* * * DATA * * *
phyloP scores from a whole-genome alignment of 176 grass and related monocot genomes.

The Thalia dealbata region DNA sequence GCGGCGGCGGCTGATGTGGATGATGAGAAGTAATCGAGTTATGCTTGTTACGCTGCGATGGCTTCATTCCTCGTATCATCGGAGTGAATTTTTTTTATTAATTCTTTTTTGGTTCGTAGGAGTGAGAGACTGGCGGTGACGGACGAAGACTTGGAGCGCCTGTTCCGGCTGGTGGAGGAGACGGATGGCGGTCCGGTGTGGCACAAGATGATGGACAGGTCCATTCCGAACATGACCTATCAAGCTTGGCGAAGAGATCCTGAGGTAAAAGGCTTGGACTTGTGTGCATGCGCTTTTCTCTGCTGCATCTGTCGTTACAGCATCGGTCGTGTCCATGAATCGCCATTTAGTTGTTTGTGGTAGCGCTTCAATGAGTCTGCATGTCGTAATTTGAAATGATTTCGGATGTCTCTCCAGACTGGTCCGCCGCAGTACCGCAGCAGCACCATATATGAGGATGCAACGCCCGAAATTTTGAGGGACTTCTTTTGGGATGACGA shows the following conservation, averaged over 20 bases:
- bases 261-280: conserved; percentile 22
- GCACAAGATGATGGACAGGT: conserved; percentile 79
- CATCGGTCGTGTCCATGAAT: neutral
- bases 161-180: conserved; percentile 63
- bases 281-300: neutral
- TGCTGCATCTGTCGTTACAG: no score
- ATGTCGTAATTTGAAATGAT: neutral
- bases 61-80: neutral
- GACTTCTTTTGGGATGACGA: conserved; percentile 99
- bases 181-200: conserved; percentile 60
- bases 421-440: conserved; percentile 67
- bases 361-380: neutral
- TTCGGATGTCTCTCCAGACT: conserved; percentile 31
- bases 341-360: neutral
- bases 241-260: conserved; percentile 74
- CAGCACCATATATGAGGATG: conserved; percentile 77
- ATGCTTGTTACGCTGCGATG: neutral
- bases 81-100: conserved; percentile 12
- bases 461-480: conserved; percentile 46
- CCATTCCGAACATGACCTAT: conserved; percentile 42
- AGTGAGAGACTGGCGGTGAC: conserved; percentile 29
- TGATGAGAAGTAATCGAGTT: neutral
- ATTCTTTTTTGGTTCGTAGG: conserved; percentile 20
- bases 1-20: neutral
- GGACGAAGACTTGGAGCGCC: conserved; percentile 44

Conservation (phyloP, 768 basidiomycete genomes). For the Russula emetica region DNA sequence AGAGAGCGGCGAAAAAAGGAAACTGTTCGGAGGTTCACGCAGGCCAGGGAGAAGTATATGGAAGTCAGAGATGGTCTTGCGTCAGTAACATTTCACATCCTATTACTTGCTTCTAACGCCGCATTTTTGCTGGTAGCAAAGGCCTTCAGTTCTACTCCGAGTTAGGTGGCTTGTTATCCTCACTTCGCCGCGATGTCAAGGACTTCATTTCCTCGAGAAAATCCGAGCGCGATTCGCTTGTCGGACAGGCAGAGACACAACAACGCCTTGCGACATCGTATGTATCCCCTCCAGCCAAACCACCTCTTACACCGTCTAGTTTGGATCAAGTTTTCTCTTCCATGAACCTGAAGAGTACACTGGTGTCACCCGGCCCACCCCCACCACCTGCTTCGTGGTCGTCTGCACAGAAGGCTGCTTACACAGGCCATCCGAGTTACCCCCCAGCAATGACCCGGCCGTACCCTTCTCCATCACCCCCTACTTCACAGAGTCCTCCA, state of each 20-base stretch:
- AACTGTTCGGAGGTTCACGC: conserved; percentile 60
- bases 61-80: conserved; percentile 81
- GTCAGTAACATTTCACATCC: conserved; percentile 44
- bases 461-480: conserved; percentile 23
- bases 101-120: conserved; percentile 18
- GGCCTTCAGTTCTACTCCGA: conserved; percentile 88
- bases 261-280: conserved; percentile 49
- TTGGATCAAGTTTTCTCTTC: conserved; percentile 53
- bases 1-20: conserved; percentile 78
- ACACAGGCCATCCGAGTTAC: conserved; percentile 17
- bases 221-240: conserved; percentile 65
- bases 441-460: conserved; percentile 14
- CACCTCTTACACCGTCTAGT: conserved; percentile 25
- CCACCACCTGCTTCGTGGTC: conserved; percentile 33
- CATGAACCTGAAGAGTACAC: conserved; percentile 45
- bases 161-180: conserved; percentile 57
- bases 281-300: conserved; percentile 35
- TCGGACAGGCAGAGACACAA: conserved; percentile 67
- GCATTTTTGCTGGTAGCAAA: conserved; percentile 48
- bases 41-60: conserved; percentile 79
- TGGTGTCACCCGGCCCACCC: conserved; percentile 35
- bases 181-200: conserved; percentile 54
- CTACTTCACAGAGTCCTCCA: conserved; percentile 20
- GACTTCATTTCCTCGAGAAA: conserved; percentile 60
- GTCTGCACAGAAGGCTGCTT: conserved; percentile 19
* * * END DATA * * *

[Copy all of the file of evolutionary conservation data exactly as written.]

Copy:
phyloP scores from a whole-genome alignment of 176 grass and related monocot genomes.

The Thalia dealbata region DNA sequence GCGGCGGCGGCTGATGTGGATGATGAGAAGTAATCGAGTTATGCTTGTTACGCTGCGATGGCTTCATTCCTCGTATCATCGGAGTGAATTTTTTTTATTAATTCTTTTTTGGTTCGTAGGAGTGAGAGACTGGCGGTGACGGACGAAGACTTGGAGCGCCTGTTCCGGCTGGTGGAGGAGACGGATGGCGGTCCGGTGTGGCACAAGATGATGGACAGGTCCATTCCGAACATGACCTATCAAGCTTGGCGAAGAGATCCTGAGGTAAAAGGCTTGGACTTGTGTGCATGCGCTTTTCTCTGCTGCATCTGTCGTTACAGCATCGGTCGTGTCCATGAATCGCCATTTAGTTGTTTGTGGTAGCGCTTCAATGAGTCTGCATGTCGTAATTTGAAATGATTTCGGATGTCTCTCCAGACTGGTCCGCCGCAGTACCGCAGCAGCACCATATATGAGGATGCAACGCCCGAAATTTTGAGGGACTTCTTTTGGGATGACGA shows the following conservation, averaged over 20 bases:
- bases 261-280: conserved; percentile 22
- GCACAAGATGATGGACAGGT: conserved; percentile 79
- CATCGGTCGTGTCCATGAAT: neutral
- bases 161-180: conserved; percentile 63
- bases 281-300: neutral
- TGCTGCATCTGTCGTTACAG: no score
- ATGTCGTAATTTGAAATGAT: neutral
- bases 61-80: neutral
- GACTTCTTTTGGGATGACGA: conserved; percentile 99
- bases 181-200: conserved; percentile 60
- bases 421-440: conserved; percentile 67
- bases 361-380: neutral
- TTCGGATGTCTCTCCAGACT: conserved; percentile 31
- bases 341-360: neutral
- bases 241-260: conserved; percentile 74
- CAGCACCATATATGAGGATG: conserved; percentile 77
- ATGCTTGTTACGCTGCGATG: neutral
- bases 81-100: conserved; percentile 12
- bases 461-480: conserved; percentile 46
- CCATTCCGAACATGACCTAT: conserved; percentile 42
- AGTGAGAGACTGGCGGTGAC: conserved; percentile 29
- TGATGAGAAGTAATCGAGTT: neutral
- ATTCTTTTTTGGTTCGTAGG: conserved; percentile 20
- bases 1-20: neutral
- GGACGAAGACTTGGAGCGCC: conserved; percentile 44

Conservation (phyloP, 768 basidiomycete genomes). For the Russula emetica region DNA sequence AGAGAGCGGCGAAAAAAGGAAACTGTTCGGAGGTTCACGCAGGCCAGGGAGAAGTATATGGAAGTCAGAGATGGTCTTGCGTCAGTAACATTTCACATCCTATTACTTGCTTCTAACGCCGCATTTTTGCTGGTAGCAAAGGCCTTCAGTTCTACTCCGAGTTAGGTGGCTTGTTATCCTCACTTCGCCGCGATGTCAAGGACTTCATTTCCTCGAGAAAATCCGAGCGCGATTCGCTTGTCGGACAGGCAGAGACACAACAACGCCTTGCGACATCGTATGTATCCCCTCCAGCCAAACCACCTCTTACACCGTCTAGTTTGGATCAAGTTTTCTCTTCCATGAACCTGAAGAGTACACTGGTGTCACCCGGCCCACCCCCACCACCTGCTTCGTGGTCGTCTGCACAGAAGGCTGCTTACACAGGCCATCCGAGTTACCCCCCAGCAATGACCCGGCCGTACCCTTCTCCATCACCCCCTACTTCACAGAGTCCTCCA, state of each 20-base stretch:
- AACTGTTCGGAGGTTCACGC: conserved; percentile 60
- bases 61-80: conserved; percentile 81
- GTCAGTAACATTTCACATCC: conserved; percentile 44
- bases 461-480: conserved; percentile 23
- bases 101-120: conserved; percentile 18
- GGCCTTCAGTTCTACTCCGA: conserved; percentile 88
- bases 261-280: conserved; percentile 49
- TTGGATCAAGTTTTCTCTTC: conserved; percentile 53
- bases 1-20: conserved; percentile 78
- ACACAGGCCATCCGAGTTAC: conserved; percentile 17
- bases 221-240: conserved; percentile 65
- bases 441-460: conserved; percentile 14
- CACCTCTTACACCGTCTAGT: conserved; percentile 25
- CCACCACCTGCTTCGTGGTC: conserved; percentile 33
- CATGAACCTGAAGAGTACAC: conserved; percentile 45
- bases 161-180: conserved; percentile 57
- bases 281-300: conserved; percentile 35
- TCGGACAGGCAGAGACACAA: conserved; percentile 67
- GCATTTTTGCTGGTAGCAAA: conserved; percentile 48
- bases 41-60: conserved; percentile 79
- TGGTGTCACCCGGCCCACCC: conserved; percentile 35
- bases 181-200: conserved; percentile 54
- CTACTTCACAGAGTCCTCCA: conserved; percentile 20
- GACTTCATTTCCTCGAGAAA: conserved; percentile 60
- GTCTGCACAGAAGGCTGCTT: conserved; percentile 19